The image of the character of Don Draper, photographed from behind, seated on a couch with a right arm outstretched along the top of the furniture, is on the way to the status of "planking" and the more recent "Tebowing".
Ahead of the March 25 season five premiere of AMC's four-time Emmy Award winning drama "Mad Men" it seems that Draping is aiming to be the next meme. Link to Tumblr "Draping" posted below.
AMC tweeted today, "#Draping > #Tebowing." and who is to say they aren't on point?
Actor Jon Hamm a/k/a Don Draper adorns the front cover of this week's Entertainment Weekly and he will undoubtedly be making the rounds of the talk shows to promo the much anticipated season 5 of the Matthew Weiner creation, that made it cool again to recall the decade of the Sixties, without referring to assassinations, riots and the Vietnam War.
Although, with the new season jumping ahead in time, according to Weiner (season 4 ended in 1965) the war in Southeast Asia is sure to make an appearance in the scripts, even if just as backdrop to scenes of the advertising firm of Sterling, Cooper, Draper & Pryce.
As if the anticipation weren't enough, fans have been teased with all manner of product tie-ins, endorsements and even an advertising controversy. Less than two weeks ago, it was reported that New Yorkers were in a bit of a tizzy about outdoor ads for the show plastered on building sides in Manhattan.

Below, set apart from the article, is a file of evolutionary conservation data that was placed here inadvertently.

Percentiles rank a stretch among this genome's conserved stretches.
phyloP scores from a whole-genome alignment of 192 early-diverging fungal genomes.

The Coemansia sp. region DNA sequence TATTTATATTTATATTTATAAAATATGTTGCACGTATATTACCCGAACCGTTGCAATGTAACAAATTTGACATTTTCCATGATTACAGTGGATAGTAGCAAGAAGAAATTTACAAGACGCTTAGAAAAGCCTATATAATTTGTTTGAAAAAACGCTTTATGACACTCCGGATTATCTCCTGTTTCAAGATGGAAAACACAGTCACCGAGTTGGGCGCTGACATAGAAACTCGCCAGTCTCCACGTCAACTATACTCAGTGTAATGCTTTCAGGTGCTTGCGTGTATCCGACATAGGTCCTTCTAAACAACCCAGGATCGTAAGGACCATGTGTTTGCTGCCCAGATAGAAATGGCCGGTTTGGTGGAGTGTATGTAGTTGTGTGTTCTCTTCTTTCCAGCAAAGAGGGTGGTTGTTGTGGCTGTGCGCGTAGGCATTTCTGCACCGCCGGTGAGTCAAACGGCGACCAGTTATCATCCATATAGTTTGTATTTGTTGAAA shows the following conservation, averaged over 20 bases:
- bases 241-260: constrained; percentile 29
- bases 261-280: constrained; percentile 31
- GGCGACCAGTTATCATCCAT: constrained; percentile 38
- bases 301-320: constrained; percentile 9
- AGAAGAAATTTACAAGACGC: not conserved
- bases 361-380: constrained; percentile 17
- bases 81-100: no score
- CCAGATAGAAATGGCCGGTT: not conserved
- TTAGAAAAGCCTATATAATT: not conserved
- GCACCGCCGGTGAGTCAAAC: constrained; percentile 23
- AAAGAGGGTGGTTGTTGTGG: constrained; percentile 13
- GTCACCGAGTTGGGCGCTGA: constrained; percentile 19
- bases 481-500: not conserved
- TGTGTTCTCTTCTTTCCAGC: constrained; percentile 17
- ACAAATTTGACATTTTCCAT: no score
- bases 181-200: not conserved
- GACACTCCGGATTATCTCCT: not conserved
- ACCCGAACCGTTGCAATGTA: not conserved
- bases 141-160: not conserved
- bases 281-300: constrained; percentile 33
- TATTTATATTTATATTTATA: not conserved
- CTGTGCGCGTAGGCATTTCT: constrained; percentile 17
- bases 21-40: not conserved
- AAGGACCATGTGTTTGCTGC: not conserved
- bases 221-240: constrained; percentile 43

Fans of Mad Men are familiar with the black and white image of a man in a dark business suit tumbling to earth with a Manhattan skyscraper as backdrop. It accompanies the opening credits for the four-time Emmy Award winner for best drama.
They depict a stark white background with a man in a black suit falling to an unknown fate, in line with the opening credits of the show. Advertising Age reported that New York City residents said it is too reminiscent of workers in the World Trade Center who fell or jumped to their deaths as the towers burned. Read: Mad Men billboard evokes 9/11 memories in N.Y.
Last week, Banana Republic rolled out its clothing lines for women and men inspired by the fashions of the times as depicted in the show and Newsweek's Tina Brown is readying an issue of Newsweek to commemorate the return of "Mad Men."
The magazine will feature the show on the cover, with a full story inside. It will also have a look that will remind Baby Boomers of the days when news magazine pages were streamlined, without the graphics and bold typeface of today. Newsweek is encouraging advertisers and their agencies to create art and copy that harkens back to the '60s.
AMC is airing the 2010 episodes early on Sunday mornings to remind fans of where the action stopped. Until March 25 they will have to satisfy themselves with joining the "Draping" crowd and posting on
Tumblr, here. Image: Wikimedia Commons/Luck the Lady